Councillor Brian Quiring targets Vernon sign bylaw

Vernon councillor Brian Quiring has taken a bite out of the city’s sign bylaw on sandwich boards.

A Vernon councillor has taken a bite out of the city’s sign bylaw on sandwich boards.

Brian Quiring was dumbfounded that the city would not allow the Schubert Centre to put up sandwich boards on its property advertising its thrift store or Bingo activity because an existing bylaw does not allow sandwich boards in the P3 private industrial zone, which is what the Schubert Centre is in.

“I’m sick and tired of talking about the sign bylaw,” said Quiring. “Can’t we do something right and say sandwich boards are considered portable signs? We need to start to simplify these bylaws instead of making them bigger and bigger and bigger.”

The Schubert Centre does have what is considered a freestanding, or portable, sign on its property, but the problem with it is that it takes a maintenance man to go out and change the information on the sign, located well above ground.

The Schubert Centre says it would be easier to haul out sandwich boards.

Quiring argued that sandwich boards are portable signs.

“You shouldn’t need a PhD in English to get a definition of a portable sign,” said Quiring. “If granny can pull out a sign that says ‘bingo today,’ and put it in front of the building, that’s a portable sign.”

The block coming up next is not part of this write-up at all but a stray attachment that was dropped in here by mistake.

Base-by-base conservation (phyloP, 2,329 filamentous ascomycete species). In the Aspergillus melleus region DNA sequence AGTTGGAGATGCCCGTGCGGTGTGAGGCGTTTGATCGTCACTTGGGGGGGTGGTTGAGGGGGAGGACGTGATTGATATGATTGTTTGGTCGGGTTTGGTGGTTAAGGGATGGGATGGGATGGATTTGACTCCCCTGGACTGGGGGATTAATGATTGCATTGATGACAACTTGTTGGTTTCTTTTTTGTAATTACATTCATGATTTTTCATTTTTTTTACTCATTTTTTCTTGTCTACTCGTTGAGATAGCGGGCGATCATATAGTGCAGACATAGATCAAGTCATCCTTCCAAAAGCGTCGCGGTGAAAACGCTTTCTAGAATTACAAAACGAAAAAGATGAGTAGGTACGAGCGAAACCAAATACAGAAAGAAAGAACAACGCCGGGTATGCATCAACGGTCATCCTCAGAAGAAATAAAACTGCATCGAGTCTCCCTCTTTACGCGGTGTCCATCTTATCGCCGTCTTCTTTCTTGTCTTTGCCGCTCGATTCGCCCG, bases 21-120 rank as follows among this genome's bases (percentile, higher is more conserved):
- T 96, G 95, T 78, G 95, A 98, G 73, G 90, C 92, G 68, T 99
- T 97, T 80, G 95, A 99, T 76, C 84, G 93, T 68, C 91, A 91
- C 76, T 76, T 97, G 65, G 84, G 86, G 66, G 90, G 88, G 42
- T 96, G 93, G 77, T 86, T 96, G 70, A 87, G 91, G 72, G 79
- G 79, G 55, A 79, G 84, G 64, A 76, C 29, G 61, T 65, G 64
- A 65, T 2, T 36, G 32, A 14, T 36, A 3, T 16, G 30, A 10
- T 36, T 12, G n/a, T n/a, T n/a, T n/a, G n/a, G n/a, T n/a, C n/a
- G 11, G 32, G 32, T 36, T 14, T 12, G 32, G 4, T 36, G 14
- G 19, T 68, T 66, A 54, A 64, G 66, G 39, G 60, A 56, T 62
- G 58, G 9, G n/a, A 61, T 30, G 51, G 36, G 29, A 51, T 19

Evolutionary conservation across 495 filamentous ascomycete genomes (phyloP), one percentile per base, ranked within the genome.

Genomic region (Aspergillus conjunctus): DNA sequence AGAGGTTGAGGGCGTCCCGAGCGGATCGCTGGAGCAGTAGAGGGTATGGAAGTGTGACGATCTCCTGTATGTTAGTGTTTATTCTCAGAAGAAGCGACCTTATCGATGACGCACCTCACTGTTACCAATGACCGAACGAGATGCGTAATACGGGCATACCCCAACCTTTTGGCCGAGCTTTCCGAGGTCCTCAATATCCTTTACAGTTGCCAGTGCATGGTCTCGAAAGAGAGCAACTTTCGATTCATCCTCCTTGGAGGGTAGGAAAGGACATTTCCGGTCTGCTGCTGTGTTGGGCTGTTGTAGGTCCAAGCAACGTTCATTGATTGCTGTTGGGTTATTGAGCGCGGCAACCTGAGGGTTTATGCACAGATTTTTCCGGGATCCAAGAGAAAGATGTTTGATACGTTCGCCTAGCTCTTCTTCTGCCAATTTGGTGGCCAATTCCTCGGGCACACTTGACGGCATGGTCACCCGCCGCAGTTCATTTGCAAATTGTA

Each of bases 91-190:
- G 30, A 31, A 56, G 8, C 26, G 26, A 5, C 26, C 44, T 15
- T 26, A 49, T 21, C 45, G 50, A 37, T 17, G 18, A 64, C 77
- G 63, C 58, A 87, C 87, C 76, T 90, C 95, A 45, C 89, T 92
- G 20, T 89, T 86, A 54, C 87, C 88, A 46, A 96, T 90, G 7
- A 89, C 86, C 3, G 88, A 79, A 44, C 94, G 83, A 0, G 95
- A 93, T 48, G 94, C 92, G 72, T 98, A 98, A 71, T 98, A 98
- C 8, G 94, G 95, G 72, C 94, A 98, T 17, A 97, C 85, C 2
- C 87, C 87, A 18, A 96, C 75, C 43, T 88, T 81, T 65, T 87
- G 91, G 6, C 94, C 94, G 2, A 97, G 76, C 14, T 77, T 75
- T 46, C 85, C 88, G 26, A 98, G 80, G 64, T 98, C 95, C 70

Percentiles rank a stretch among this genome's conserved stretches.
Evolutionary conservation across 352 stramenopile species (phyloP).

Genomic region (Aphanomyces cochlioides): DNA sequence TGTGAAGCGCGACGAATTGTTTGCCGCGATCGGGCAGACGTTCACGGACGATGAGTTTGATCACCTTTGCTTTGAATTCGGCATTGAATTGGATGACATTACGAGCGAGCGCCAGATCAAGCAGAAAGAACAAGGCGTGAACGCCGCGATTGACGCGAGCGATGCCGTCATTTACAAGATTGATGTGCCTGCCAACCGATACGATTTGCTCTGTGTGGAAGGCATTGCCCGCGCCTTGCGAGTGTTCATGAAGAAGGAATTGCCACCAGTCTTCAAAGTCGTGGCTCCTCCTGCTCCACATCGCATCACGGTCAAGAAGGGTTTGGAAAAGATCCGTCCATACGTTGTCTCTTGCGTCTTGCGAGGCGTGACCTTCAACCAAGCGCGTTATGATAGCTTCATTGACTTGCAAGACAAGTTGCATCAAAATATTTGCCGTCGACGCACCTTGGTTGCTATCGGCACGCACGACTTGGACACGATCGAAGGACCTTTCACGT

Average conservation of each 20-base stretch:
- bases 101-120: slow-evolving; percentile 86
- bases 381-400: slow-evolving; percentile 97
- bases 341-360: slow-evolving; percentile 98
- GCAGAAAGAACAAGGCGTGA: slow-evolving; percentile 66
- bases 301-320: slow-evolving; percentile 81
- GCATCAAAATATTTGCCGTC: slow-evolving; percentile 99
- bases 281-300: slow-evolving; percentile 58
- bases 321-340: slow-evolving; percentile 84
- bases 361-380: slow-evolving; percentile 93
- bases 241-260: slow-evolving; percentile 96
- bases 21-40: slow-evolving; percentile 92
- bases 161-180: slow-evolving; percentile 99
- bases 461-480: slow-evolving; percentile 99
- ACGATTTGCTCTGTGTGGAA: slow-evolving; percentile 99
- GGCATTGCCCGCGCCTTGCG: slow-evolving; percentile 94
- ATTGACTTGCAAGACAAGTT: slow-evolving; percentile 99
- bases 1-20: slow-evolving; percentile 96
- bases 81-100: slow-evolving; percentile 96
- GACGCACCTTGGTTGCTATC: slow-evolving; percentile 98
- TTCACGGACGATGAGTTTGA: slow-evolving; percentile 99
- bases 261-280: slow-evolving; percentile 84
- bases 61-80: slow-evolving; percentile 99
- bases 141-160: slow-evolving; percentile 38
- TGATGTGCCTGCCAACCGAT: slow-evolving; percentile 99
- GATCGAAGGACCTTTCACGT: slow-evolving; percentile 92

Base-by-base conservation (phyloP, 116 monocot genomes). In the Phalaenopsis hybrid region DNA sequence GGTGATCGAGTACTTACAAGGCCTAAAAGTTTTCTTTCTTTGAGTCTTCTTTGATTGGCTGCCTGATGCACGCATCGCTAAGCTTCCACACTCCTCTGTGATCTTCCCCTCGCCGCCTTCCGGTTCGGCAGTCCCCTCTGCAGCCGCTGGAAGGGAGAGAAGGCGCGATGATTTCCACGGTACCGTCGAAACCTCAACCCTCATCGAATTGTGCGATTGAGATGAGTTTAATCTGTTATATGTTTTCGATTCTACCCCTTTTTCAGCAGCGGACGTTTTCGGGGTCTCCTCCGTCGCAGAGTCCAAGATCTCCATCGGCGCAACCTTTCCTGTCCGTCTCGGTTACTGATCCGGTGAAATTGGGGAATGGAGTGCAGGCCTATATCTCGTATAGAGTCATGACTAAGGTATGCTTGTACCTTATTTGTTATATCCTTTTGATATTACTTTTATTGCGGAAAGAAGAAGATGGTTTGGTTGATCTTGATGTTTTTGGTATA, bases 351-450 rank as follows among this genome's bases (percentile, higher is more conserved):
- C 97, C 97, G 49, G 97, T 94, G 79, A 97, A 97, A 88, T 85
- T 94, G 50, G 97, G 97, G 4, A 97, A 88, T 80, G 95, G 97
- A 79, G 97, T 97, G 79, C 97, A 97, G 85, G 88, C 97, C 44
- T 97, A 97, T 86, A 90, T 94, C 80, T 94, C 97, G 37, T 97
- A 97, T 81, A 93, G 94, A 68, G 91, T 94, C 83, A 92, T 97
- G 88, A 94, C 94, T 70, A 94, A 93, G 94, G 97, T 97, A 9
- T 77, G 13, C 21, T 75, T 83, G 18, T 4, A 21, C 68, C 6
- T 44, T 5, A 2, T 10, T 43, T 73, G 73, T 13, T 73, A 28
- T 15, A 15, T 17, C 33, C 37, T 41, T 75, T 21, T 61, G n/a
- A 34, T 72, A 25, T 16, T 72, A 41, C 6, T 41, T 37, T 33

Quiring drew support from Couns. Juliette Cunningham and Mary-Jo O’Keefe.

“The Schubert Centre has lots of land to place a sandwich board well-back,” said O’Keefe. “It’s a simple, inexpensive solution to help them generate more people.”

Clint Kanester, the city’s bylaw enforcement manager, said there were a couple of reasons why sandwich boards are restricted.

“One is aesthetics, or signage clutter,” he said. “And every time there is a movable or portable sign, more enforcement is required. If an organization is not getting enough visibility because of where the city said they must place their sign, they’ll put the sign on a sidewalk or parking lot, causing more issues.”

Cunningham said sandwich boards must not be placed in such a way to disrupt mobility issues, and Coun. Patrick Nicol added that consideration of people with sight issues must be contemplated.

O’Keefe said sandwich boards must not be placed so as to interfere with driving sight lines.

Council unanimously passed a motion presented by Cunningham to direct staff to bring forward the use of sandwich boards on public or private institutions, as well as placing a moratorium on enforcement of sandwich boards on P3 lands until such time their allowable use is included in the sign bylaw.

  • Quiring didn’t stop with just sandwich boards.

He also wanted to increase the number of allowable banners that could hang at MacDonald Park on the fence at the intersection of 27th Street and 43rd Avenue, but with a catch.

“I would like to see us increase the banners to six, but add that the banner has to come down right after the conclusion of the event,” said Quiring.

Council unanimously passed a motion to allow six banners to hang but organizations will be required to remove the banner three days after its completion, regardless of whether there’s any time left on a 60-day permit issued.